New Ducks in the Park



I was walking in Park last week, descending the north-most path in the water gardens. I heard plop plop. Two ducks had slipped from the little bridge into the water. They were two of three almost fully-grown immature ducks with an adult female. They all looked at me for a moment, then the mother turned and led the way into the reeds. They paddled into the thick high foliage at the southern end of the little pond by the wine bar and disappeared. I barely had time to take these photos.

An adult female mallard , Anas platyrhynchus, with three immatures. Mother is at the top of the photo.

I went to the other end of that patch of plants, thinking the ducks might come out, but no. They had quietly slipped into a spot where they could not be seen. There in the middle of metropolis, with hundreds of walkers, joggers, and bikers passing every day, the ducks have a secret spot.

I wonder if they’ve been there since February and March when I saw ducks mating on the pond?
Mallard duck eggs take about a month to hatch. The chicks stay with their mother for about eight weeks until they are able to fly, or fledge.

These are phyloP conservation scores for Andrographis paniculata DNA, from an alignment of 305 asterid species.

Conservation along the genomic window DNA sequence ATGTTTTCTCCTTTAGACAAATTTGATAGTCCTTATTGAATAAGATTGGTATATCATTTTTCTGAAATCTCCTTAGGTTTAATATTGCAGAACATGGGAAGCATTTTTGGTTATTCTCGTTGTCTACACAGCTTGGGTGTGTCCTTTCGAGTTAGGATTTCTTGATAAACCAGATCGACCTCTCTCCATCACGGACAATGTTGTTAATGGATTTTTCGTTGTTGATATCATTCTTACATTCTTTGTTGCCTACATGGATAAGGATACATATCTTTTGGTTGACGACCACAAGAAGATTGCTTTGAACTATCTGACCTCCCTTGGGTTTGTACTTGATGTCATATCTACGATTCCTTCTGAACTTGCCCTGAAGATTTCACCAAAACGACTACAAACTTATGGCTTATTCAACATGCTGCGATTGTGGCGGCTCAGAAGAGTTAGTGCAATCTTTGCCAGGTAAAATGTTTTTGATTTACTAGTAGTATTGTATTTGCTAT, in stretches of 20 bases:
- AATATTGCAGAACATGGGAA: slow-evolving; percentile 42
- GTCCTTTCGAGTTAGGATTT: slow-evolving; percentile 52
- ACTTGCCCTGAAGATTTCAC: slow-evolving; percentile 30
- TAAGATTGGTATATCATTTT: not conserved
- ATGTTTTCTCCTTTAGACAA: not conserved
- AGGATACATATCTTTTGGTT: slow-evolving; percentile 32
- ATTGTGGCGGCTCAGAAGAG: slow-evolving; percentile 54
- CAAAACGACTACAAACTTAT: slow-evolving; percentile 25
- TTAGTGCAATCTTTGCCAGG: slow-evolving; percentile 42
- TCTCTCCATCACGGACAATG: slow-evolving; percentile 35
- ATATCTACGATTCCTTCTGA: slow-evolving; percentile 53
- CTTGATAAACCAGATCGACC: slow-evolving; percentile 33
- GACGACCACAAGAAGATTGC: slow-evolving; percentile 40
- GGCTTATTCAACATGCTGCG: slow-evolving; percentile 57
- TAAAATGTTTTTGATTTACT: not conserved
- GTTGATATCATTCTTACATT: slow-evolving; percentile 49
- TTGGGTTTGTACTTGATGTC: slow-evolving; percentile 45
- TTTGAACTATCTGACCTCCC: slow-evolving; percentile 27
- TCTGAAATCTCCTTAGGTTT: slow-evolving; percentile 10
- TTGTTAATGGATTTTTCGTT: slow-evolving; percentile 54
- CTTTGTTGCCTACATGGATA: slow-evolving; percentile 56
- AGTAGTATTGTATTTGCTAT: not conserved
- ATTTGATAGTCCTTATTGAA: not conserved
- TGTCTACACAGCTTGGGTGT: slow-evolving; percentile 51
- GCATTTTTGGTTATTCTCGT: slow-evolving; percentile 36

So, yes, one of the ducks I saw mating at the end of winter may have built a nest deep in the reeds, laid eggs, hatched chicks, and discretely mothered her flock in the area all that time, eluding me on my frequent prying walks in the park.
Well played, mother duck!

Julie Feinstein

Julie Feinstein

I am a Collection Manager at the American Museum of Natural History, an author, and a photographer. I live in New York City. I recently published my first popular science book, Field Guide to Urban Wildlife, an illustrated collection of natural history essays about common animals. I update my blog, Urban Wildlife Guide, every Sunday.

Julie Feinstein

Julie Feinstein

I am a Collection Manager at the American Museum of Natural History, an author, and a photographer. I live in New York City. I recently published my first popular science book, Field Guide to Urban Wildlife, an illustrated collection of natural history essays about common animals. I update my blog, Urban Wildlife Guide, every Sunday.

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